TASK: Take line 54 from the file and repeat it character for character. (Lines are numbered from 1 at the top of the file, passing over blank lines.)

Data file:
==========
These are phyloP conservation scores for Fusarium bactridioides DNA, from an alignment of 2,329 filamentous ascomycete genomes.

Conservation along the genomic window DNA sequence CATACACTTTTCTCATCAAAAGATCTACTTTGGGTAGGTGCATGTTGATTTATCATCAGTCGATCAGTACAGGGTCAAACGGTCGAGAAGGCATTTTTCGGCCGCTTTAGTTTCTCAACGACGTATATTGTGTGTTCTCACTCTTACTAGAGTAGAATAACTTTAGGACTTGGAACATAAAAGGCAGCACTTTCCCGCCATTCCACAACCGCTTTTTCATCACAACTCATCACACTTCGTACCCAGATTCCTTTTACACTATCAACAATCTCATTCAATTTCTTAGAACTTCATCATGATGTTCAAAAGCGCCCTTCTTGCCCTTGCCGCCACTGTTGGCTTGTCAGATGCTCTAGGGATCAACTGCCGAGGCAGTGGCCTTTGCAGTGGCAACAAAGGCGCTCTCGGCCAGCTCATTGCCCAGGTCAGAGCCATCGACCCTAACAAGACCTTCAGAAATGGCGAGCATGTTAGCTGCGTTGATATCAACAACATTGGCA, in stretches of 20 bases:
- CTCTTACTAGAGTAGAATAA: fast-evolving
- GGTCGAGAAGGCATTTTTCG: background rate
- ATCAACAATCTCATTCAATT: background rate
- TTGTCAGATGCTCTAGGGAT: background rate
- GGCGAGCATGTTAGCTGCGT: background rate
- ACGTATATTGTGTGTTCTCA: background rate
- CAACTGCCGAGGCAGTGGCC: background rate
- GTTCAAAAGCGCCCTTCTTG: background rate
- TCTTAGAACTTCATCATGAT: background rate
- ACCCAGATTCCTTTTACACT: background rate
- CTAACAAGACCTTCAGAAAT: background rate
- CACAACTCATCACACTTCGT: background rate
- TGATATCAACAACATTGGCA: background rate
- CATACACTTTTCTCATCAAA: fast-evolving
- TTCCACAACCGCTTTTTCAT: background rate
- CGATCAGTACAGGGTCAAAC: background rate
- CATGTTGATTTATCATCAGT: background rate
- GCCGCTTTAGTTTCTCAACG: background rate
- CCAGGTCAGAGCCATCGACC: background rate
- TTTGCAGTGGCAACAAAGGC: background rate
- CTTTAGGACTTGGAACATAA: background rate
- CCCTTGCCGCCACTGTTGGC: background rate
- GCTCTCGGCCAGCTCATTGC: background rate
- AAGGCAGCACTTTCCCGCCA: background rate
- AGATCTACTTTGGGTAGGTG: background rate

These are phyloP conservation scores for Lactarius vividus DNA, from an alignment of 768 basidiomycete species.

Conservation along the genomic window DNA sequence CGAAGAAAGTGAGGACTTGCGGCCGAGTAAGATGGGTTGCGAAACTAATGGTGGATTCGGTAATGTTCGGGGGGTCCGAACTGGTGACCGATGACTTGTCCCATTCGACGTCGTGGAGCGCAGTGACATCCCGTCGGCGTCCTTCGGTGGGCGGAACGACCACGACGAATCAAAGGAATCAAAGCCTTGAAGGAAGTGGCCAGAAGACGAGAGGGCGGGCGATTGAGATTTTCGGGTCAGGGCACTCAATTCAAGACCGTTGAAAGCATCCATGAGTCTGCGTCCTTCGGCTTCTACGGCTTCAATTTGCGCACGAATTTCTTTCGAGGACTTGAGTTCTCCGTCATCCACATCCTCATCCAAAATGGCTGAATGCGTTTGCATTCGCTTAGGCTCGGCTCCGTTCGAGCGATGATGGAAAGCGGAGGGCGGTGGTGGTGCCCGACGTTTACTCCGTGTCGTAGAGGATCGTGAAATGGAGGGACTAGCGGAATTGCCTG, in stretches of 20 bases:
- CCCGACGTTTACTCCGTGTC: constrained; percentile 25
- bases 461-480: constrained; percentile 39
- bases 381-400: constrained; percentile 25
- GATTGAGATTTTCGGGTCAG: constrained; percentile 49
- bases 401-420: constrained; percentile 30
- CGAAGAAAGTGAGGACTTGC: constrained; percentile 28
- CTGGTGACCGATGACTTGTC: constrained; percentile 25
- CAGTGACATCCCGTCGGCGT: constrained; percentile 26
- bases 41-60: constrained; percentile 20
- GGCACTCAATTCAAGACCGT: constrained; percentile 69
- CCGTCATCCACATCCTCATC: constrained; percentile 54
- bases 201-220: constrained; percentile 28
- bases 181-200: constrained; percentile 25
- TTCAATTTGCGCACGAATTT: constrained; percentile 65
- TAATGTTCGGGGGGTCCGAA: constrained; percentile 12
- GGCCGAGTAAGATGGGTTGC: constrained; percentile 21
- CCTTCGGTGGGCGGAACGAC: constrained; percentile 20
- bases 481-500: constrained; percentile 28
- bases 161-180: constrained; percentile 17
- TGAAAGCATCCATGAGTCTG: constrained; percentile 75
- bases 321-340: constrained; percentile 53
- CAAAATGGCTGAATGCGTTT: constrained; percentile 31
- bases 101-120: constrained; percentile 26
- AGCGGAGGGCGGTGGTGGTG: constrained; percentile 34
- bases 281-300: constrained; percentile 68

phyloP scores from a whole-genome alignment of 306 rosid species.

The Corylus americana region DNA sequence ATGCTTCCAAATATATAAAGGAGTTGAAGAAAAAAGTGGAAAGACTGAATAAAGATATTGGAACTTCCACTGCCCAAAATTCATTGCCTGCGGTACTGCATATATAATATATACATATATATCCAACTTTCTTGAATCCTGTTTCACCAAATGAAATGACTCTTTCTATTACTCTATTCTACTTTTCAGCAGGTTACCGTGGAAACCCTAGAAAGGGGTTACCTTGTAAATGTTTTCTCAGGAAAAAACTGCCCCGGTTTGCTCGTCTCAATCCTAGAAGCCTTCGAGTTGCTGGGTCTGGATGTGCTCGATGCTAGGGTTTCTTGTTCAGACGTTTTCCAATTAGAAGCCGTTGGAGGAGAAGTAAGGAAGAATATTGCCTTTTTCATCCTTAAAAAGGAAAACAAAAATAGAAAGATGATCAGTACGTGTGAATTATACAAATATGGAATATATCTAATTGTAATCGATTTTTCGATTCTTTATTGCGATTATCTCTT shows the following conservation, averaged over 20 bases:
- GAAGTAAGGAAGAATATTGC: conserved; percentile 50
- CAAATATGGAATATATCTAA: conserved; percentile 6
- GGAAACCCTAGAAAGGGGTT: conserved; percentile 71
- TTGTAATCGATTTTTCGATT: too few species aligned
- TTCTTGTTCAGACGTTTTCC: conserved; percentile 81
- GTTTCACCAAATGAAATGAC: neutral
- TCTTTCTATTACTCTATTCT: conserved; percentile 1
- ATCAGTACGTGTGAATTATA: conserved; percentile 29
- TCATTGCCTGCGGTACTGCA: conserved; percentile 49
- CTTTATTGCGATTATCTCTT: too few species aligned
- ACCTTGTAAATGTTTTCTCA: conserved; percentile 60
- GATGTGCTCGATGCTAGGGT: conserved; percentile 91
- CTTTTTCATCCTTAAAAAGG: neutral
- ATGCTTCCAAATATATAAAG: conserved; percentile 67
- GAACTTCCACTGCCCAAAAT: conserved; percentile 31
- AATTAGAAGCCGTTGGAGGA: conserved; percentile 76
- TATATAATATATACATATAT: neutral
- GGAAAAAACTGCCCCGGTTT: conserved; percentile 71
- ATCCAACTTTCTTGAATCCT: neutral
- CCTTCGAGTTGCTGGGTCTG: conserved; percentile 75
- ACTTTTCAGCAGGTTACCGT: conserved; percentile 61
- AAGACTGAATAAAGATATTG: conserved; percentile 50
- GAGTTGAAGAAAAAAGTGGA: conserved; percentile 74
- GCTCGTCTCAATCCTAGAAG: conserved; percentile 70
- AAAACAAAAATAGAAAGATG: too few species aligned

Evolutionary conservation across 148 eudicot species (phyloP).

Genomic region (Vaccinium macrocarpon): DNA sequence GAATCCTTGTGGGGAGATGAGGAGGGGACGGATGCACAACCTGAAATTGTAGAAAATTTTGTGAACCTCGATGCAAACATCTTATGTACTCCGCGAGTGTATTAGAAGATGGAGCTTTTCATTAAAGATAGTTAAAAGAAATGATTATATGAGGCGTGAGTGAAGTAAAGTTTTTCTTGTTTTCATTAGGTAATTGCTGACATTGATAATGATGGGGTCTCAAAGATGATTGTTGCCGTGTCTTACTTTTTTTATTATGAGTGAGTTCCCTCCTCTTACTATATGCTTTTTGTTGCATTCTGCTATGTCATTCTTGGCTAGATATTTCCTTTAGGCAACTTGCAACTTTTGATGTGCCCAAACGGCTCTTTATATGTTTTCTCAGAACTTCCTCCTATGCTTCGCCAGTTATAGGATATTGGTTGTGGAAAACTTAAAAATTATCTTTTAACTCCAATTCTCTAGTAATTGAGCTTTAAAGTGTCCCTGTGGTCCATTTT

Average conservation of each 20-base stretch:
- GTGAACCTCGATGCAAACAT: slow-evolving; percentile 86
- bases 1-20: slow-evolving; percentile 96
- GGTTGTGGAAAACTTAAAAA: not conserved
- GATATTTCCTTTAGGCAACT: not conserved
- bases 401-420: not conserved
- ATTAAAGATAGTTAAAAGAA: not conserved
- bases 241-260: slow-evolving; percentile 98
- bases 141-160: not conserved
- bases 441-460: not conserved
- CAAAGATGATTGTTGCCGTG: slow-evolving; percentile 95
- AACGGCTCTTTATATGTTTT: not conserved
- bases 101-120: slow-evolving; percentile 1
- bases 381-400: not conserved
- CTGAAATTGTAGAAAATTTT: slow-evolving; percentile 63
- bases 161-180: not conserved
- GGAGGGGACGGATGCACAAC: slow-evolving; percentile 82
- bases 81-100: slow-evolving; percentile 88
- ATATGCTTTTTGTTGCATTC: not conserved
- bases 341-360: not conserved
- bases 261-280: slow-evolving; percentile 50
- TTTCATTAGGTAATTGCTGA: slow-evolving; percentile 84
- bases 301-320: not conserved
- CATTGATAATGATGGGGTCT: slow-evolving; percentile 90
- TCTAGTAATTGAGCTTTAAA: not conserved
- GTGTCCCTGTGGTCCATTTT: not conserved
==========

- bases 281-300: constrained; percentile 68